FDA warns that anesthesia can cause child brain damage
Six tips for lowering anesthesia risk in children
Are you deciding whether to get your child ear tubes, dental work, or other surgeries that may require general anesthesia or a sedation drug?
Are you pregnant and may need a surgery that requires you to be in drug-induced unconsciousness?
If so, then you should know about the U.S. Government’s recent anesthesia warnings.
FDA warns that anesthesia can harm infants and children
On December 14, 2016, the U.S. Food and Drug Administration (FDA) announced that it “is warning that repeated or lengthy use of general anesthetic and sedation drugs during surgeries or procedures in children younger than 3 years or in pregnant women during their third trimester may affect the development of children’s brains.”
On April 27, 2017, the FDA took further steps to protect infants and children by warning that “studies in young animals and pregnant animals that showed exposure to general anesthetic and sedation drugs for more than 3 hours can cause widespread loss of nerve cells in the developing brain; and studies in young animals suggested these changes resulted in long-term negative effects on the animals’ behavior or learning.”
FDA recommends delaying surgeries and procedures, if possible, for young children
Of all the new warnings, this is the one that most caught my attention. The new FDA rules require labels to include the warning that “surgeries or procedures in children younger than 3 years should not be delayed or avoided when medically necessary. Consideration should be given to delaying potentially elective surgery in young children where medically appropriate.”
I immediately thought of all the children who go through anesthesia to get ear tubes, even when they are younger than three years old.
Why is there an increased anesthesia risk in children?
Chemically speaking, general anesthesia and sedation are achieved through the medical use of neurotoxins. Neurotoxic effects can be more severe on developing brains than older adults.
A pediatric anesthesiologist at Texas Children’s Hospital co-authored an article in the New England Journal of Medicine urging caution about the new FDA labeling rules.
The Texas Children’s doctor believes that some studies show that there is no negative cognitive or neurologic damage when a young child had a single, brief exposure to anesthesia. There is a notable absence of studies, though, that support that conclusion for children who repeatedly receive anesthesia or are sedated for three hours or more.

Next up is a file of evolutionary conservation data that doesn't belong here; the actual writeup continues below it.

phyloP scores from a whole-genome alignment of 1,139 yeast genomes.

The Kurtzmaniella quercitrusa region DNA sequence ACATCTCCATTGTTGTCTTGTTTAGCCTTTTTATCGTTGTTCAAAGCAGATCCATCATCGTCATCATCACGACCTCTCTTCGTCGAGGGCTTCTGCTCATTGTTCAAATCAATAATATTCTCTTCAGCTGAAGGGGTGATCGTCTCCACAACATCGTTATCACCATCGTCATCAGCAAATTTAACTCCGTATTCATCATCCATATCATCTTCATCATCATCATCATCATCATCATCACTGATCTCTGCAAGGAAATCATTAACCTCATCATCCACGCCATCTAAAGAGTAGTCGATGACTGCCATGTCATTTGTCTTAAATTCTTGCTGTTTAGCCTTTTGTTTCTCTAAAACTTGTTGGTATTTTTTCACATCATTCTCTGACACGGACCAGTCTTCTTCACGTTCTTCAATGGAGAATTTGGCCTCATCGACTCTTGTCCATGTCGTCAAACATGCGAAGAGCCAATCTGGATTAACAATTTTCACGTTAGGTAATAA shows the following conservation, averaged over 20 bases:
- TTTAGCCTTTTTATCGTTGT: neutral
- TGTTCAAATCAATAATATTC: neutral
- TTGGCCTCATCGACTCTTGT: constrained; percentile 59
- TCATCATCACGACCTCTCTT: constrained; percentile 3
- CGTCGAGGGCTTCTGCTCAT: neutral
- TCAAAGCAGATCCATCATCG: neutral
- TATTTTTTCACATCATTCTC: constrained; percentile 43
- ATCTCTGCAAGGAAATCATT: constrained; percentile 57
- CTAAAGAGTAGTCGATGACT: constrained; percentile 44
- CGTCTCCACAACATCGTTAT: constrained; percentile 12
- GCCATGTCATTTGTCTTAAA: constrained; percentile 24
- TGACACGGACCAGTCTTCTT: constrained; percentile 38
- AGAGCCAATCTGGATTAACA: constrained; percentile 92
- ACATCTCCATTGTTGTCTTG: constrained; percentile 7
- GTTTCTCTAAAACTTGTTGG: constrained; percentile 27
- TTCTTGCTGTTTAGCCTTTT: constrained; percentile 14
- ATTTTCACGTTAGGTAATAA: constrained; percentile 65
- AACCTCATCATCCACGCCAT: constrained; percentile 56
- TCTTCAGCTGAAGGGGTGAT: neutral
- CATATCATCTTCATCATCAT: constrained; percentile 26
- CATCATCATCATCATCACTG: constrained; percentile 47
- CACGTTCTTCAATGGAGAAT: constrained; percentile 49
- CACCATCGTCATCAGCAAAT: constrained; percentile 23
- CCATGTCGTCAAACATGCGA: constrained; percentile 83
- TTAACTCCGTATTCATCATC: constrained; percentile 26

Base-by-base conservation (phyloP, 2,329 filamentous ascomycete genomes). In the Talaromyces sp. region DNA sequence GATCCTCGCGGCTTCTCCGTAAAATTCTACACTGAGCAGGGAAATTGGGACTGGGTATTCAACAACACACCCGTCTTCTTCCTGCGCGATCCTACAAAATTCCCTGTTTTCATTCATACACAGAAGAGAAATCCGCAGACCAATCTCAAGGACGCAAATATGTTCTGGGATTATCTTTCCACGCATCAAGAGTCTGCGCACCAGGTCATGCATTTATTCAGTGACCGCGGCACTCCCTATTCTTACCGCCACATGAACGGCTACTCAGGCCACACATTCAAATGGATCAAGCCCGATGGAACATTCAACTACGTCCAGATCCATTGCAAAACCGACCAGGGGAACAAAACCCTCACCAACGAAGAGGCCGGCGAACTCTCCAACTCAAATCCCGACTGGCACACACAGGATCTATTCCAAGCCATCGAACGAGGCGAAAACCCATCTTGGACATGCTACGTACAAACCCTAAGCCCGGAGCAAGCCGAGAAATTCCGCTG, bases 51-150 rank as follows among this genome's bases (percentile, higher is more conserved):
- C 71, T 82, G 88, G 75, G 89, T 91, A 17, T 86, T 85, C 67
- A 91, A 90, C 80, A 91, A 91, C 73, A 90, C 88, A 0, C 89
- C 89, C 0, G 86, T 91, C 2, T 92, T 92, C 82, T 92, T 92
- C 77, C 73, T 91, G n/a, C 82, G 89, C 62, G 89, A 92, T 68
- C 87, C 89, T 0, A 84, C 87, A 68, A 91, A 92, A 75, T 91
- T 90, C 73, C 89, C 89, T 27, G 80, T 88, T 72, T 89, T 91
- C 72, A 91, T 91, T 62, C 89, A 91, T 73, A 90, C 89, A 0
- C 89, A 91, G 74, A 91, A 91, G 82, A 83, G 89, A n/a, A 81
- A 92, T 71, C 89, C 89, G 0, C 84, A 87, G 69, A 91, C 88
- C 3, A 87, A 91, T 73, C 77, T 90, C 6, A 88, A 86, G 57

Experts on both sides of this issue recommend that parents and doctors have a candid discussion weighing the risks and benefits of any procedure requiring anesthesia for a child.
Tips for safer pediatric anesthesia
Here are some things to discuss with ask your child’s doctor, surgeon, dentist, or anesthesiologist:
Can the procedure be delayed until the child is older? The age range of two to six years old is optimal for certain pediatric surgeries. When there is an age range available, parents may consider a later age within the range.
What are the available options for sedation and anesthesia, if it is absolutely necessary? Can the anesthesiologist use a local or regional anesthesia? In some rare circumstances, the anesthesiologist can use a spinal anesthesia for a lower body procedure.Are there other anesthesia options, such as light sedation plus a local anesthesia?
Are diagnostic tools available that do not require general anesthesia? For a child to sit still in an MRI scanner, he or she may need general anesthesia. Is there a different test that would be effective?
Are there preventative measures that could be tried before resorting to a surgery for ear tubes, for instance? Some experts have found that an over-the-counter decongestant can keep an ear infection at bay, if it is given at the first sign of congestion or a cold.
If your child’s dentist recommends general anesthesia, like propofol, ask about every other possible option, including sedation.
Finally, as an experienced Houston medical malpractice lawyer, I have handled a number of cases where there were terrible injuries and deaths from anesthesia complications. In each of those cases, the anesthesia was being run by a certified register nurse anesthetist (CRNA), rather than an anesthesiologist medical doctor.
Thus, if you have to consent to anesthesia for your child—or for yourself, for that matter—make sure that you discuss and fully understand exactly what anesthesia provider will be in the room during the surgery or procedure. I recommend that you ask for an anesthesiologist.
We are here to help
If you or someone you care for has been seriously injured as a result of anesthesia complications or errors, call 281-580-8800 for a free consultation with one of Painter Law Firm’s experienced medical negligence lawyers.
Robert Painter is a medical malpractice lawyer at Painter Law Firm PLLC.
A physician has to supervise the care and prescriptions of nurse practitioners and physician assistants under written, signed agreements [...]read more
On 4/1/2018, the new law will end the current practice where doctors can secretly enter a DNR order against patient and family wishes [...]read more
A physician has to supervise the care and prescriptions of nurse practitioners and physician assistants under written, signed agreements
On 4/1/2018, the new law will end the current practice where doctors can secretly enter a DNR order against patient and family wishes
This article was originally published in the September/October 2017 edition of "The Houston Lawyer" magazine
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